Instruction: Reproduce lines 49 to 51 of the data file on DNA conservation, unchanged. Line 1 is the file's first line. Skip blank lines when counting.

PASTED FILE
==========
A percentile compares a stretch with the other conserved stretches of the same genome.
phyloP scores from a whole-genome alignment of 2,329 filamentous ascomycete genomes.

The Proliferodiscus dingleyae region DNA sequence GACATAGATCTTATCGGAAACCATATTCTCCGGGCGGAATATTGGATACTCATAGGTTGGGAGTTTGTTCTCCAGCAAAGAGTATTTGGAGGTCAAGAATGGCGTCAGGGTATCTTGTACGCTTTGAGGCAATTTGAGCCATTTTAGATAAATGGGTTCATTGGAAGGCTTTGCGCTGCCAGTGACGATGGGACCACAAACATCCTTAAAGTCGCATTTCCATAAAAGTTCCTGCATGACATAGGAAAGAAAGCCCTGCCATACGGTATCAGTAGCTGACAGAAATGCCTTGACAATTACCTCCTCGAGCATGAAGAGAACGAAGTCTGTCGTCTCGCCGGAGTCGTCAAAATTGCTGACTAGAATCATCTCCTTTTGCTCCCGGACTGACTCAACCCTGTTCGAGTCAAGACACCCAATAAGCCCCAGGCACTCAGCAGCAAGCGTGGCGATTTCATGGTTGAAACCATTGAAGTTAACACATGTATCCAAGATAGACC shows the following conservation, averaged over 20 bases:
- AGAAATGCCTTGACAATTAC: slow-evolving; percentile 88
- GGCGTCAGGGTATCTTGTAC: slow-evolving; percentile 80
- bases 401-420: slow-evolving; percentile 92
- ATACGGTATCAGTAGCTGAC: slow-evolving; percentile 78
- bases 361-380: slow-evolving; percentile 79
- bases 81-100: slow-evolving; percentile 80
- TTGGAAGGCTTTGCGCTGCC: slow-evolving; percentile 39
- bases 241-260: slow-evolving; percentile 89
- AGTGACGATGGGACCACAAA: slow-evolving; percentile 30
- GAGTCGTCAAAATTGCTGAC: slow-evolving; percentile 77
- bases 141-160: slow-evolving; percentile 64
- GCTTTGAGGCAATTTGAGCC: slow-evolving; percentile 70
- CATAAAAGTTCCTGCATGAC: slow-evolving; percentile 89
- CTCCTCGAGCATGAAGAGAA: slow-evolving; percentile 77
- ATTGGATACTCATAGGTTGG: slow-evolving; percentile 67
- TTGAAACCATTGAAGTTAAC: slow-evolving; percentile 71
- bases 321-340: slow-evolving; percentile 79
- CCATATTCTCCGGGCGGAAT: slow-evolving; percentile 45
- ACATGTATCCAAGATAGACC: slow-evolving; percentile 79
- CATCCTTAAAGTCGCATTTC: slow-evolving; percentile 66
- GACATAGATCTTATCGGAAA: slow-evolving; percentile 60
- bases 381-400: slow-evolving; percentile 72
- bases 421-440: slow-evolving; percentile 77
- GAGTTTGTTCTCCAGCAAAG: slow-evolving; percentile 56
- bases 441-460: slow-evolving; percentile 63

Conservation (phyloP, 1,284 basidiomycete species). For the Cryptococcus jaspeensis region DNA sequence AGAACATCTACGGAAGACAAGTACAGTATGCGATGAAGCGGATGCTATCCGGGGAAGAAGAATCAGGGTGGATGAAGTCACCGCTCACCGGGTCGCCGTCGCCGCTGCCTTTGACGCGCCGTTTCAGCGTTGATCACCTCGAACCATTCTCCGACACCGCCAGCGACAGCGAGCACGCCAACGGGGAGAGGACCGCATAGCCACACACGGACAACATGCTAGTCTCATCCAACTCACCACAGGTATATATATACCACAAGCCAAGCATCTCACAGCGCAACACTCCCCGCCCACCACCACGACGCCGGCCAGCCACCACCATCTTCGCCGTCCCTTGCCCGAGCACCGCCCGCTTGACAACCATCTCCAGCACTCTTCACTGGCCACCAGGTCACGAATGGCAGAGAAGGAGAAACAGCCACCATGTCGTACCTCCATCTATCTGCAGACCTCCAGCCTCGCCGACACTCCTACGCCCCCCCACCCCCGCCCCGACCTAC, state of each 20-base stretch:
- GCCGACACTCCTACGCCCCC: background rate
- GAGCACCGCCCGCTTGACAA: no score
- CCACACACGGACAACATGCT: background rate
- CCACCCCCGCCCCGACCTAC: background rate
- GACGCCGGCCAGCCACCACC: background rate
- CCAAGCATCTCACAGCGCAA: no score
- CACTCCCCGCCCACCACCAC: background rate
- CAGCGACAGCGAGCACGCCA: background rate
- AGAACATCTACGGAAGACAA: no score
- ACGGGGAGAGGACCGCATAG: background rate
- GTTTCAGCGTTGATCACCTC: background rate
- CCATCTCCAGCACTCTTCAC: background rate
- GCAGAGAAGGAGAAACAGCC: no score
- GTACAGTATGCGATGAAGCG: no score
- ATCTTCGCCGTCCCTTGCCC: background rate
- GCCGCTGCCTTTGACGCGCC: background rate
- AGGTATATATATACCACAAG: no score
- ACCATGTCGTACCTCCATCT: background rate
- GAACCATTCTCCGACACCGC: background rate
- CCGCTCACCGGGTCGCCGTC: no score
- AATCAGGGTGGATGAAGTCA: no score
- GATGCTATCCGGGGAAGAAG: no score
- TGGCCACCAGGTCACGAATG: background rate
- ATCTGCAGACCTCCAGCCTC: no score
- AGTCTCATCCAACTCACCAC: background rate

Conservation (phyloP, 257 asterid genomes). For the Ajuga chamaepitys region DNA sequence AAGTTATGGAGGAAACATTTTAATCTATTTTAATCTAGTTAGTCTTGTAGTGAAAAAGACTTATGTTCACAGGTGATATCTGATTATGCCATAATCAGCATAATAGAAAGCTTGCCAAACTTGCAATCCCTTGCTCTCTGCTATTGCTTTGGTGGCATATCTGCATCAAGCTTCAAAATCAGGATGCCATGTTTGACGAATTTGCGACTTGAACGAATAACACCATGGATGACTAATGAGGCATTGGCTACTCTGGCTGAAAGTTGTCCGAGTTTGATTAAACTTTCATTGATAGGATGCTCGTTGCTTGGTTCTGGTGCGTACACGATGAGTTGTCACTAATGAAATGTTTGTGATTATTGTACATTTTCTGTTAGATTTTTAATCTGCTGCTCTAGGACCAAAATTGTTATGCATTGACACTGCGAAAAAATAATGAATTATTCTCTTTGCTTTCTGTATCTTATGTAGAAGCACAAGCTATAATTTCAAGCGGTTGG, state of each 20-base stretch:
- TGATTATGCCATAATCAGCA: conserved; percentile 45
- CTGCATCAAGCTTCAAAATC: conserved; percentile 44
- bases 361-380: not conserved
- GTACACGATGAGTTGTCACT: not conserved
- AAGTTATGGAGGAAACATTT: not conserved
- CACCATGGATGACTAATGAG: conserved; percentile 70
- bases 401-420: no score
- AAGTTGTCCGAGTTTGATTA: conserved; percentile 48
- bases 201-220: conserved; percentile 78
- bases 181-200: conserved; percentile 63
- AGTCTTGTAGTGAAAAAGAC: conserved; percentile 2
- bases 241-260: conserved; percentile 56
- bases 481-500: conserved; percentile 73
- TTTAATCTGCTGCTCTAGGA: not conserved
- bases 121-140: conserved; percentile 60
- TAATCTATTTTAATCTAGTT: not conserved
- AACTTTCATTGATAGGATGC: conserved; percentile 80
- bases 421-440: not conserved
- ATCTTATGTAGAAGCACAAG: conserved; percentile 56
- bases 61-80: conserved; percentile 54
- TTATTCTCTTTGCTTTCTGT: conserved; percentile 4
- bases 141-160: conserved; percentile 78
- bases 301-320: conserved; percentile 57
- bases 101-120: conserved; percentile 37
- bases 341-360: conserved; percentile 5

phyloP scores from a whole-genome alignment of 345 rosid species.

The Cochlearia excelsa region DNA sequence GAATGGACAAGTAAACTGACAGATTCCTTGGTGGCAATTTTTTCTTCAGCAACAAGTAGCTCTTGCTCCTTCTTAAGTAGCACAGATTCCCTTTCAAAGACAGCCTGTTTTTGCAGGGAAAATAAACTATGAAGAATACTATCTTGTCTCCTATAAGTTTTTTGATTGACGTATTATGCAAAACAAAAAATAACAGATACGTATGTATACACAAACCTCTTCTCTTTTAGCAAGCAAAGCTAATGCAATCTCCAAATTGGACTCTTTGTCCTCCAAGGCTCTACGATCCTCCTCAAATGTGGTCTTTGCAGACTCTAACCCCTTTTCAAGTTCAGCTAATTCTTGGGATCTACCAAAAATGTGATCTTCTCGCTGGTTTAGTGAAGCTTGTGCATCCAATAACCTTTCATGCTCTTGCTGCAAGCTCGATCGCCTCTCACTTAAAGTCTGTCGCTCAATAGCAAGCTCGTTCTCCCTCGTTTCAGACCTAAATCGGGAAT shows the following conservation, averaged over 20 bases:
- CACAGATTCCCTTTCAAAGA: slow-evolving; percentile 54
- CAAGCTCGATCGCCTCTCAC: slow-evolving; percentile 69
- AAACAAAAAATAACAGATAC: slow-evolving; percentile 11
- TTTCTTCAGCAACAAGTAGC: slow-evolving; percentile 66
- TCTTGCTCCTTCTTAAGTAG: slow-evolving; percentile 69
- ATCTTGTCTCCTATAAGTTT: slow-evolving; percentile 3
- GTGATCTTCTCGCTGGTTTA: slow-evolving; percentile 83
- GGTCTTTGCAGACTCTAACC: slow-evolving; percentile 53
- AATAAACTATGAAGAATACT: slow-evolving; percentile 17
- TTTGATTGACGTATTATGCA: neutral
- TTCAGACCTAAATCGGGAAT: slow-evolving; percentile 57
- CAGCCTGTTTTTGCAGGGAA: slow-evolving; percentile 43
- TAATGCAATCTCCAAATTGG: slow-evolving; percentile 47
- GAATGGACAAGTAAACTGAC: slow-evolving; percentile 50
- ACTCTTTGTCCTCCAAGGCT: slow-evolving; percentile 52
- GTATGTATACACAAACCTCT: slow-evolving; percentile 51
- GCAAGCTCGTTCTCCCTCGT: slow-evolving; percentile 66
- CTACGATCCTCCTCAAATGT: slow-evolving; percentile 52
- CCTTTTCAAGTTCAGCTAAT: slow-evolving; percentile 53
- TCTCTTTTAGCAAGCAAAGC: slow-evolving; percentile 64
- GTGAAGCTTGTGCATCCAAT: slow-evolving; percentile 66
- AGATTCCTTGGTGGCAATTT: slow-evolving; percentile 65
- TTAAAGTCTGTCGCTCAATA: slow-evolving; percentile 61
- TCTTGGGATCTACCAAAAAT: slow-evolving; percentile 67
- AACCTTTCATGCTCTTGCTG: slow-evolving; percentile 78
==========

- CCGCTCACCGGGTCGCCGTC: no score
- AATCAGGGTGGATGAAGTCA: no score
- GATGCTATCCGGGGAAGAAG: no score